Support Person – as reflected in Ontario Regulation 429/07, a support person means, in relation to a person with a disability, another person who accompanies him or her in order to help with communication, mobility, personal care, medical needs or access to goods and services.
In accordance with the Accessibility Standards for Customer Service, Ontario Regulation 429/07, RCC’s policies, practices and procedures will be achieved by addressing the following:
- The provision of goods and services to persons with disabilities.
- The use of assistive devices.
- The use of service animals, guide dogs and service dogs.
- The use of support persons.
- Notice of disruptions in service.
- Feedback regarding the provisions of goods and services to persons with disabilities
- Training to employees, volunteers, contractors and third parties who deal with the public on behalf of RCC.
- Notice of availability and format of required documents.
1. The Provision of Goods and Services to Persons with Disabilities
RCC will make every reasonable effort to ensure that its policies, practices and procedures are consistent with the AODA principles of dignity, independence, integration and equal opportunity.
RCC will communicate with persons with disabilities in ways that take into account their disability when providing goods and services. RCC will also ensure that all persons with disabilities receive the same value and quality of customer service, by allowing them to do things in their own way, and at their own pace when accessing goods and services. Alternative methods will also be used when possible to ensure that persons with disabilities have access to the same services, in the same place and in a similar manner.
2. Assistive Devices
Persons with disabilities may use their own personal assistive devices as required when accessing goods and services provided by RCC. In cases where the assistive device is not permitted due to a safety concern or where accessibility might be an issue, other reasonable measures will be provided.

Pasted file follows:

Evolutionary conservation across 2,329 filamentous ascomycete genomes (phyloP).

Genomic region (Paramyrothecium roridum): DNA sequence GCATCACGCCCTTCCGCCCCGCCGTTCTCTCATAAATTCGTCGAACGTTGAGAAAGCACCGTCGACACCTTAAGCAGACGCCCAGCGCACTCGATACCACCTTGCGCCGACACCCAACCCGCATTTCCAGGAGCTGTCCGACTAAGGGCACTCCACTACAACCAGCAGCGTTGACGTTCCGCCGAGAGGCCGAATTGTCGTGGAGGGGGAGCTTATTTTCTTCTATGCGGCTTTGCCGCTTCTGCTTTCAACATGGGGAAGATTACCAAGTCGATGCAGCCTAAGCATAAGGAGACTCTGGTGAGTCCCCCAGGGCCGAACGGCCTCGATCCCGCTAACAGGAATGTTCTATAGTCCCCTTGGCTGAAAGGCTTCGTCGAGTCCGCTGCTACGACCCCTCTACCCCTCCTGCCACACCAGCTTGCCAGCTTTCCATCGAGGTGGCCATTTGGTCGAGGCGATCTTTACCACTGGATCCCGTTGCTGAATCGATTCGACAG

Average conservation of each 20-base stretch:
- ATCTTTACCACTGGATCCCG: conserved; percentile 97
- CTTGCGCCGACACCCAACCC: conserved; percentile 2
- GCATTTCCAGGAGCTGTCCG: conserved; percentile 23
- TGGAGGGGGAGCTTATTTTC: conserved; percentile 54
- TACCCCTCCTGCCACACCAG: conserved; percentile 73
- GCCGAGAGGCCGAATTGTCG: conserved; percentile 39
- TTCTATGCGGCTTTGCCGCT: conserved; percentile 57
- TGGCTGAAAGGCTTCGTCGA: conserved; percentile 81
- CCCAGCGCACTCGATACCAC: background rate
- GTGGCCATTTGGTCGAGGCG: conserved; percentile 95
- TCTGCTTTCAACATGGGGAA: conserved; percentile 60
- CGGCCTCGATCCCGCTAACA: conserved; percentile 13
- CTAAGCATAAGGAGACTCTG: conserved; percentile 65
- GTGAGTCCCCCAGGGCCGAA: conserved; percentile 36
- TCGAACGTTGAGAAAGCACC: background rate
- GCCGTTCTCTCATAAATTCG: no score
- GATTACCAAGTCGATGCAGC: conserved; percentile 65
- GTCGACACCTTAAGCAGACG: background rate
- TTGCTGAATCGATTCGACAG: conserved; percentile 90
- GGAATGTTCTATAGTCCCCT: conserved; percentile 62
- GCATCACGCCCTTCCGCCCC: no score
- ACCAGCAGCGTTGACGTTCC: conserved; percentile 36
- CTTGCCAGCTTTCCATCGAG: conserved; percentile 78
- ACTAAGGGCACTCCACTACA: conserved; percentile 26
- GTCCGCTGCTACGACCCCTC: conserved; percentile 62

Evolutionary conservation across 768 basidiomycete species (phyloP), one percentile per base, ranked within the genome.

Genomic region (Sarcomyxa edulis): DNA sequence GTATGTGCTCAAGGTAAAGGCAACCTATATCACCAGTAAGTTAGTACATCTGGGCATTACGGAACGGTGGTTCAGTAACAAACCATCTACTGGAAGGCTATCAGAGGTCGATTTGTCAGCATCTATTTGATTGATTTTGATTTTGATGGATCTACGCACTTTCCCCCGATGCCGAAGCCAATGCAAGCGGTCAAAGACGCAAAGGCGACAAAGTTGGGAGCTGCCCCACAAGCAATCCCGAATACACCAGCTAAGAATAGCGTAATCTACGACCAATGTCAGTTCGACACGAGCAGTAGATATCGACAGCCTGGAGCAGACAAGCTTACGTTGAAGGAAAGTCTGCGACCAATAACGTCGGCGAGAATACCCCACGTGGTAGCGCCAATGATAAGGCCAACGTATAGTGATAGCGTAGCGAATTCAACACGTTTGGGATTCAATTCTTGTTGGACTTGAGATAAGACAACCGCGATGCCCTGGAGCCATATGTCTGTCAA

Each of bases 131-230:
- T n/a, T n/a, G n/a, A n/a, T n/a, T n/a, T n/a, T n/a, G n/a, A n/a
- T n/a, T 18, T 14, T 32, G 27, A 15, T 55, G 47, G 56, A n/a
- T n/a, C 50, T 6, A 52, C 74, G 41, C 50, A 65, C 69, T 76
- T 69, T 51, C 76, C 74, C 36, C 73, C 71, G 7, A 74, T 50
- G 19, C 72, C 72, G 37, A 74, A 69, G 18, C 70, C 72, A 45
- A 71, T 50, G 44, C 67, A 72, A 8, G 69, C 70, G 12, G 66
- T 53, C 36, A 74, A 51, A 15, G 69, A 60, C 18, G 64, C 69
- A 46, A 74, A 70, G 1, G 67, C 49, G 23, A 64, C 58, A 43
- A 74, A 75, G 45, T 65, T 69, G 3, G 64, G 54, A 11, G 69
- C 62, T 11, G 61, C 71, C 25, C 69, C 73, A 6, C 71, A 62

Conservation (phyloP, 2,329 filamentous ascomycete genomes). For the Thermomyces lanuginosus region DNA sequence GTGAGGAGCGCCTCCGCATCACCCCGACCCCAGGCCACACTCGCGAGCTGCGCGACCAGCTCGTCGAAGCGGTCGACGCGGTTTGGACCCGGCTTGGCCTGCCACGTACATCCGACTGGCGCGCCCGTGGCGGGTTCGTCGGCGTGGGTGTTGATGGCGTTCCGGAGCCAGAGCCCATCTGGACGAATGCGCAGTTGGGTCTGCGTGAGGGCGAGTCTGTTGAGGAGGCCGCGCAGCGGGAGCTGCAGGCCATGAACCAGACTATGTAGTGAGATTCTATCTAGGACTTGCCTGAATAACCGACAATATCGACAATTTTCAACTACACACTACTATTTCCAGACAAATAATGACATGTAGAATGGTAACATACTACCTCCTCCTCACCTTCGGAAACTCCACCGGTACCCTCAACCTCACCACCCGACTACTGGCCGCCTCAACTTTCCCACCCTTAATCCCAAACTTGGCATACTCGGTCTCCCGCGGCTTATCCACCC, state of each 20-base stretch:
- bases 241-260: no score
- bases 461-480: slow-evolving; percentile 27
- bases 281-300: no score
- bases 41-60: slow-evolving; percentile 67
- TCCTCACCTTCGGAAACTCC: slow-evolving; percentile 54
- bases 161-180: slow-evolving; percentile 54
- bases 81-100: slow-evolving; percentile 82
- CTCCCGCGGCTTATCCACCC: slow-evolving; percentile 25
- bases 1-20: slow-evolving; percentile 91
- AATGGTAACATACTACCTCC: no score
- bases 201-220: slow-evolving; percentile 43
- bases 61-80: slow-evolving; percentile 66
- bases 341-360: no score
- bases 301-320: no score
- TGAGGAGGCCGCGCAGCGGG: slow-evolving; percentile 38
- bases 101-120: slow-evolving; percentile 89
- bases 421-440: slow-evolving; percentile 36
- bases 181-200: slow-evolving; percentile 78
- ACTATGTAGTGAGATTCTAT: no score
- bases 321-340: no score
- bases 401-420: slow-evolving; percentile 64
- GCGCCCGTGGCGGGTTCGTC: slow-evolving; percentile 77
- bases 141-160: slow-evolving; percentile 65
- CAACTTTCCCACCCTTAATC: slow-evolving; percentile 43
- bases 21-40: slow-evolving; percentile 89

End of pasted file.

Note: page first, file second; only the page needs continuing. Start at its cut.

3. Service Animals, Guide dogs and Service Dogs
Persons with disabilities may be accompanied by a service animal, guide dog or service dog and allowed access to premises that are open to the public or to other third parties at RCC while accessing our goods and services, unless otherwise excluded by law.
Persons with disabilities that are accompanied by a service animal, guide dog or service dog are responsible for maintaining care and control of the animal at all times. If the service animal, guide dog or service dog is excluded by law, RCC will offer alternative methods to enable the person with a disability to access goods and services, when possible.
If the use of a service animal, guide dog or service dog is not readily apparent for reasons relating to a disability, RCC may request verification, such as a letter from a physician or nurse confirming that the animal is required for reasons relating to a disability.
4. Support Persons
Persons with disabilities may be accompanied by a support person to assist with communication, mobility, personal care, medical needs or access to goods and services on RCC premises in areas that are open to the public or other third parties. RCC will ensure that both persons are allowed to enter the premises together and that the person with the disability is not prevented from having access to the support person. In situations where confidential information might be discussed in front of the support person, consent will be obtained from the person with a disability.
Admissions fees to conferences, events and workshops held by RCC, will not be charged to support persons accompanying persons with disabilities. We do however ask that persons with disabilities notify RCC during the time of booking if a support person will be accompanying them to ensure there is adequate space and resources. For further information or booking, please contact RCC at 416‐922‐6678 or toll free at 888‐373‐8245.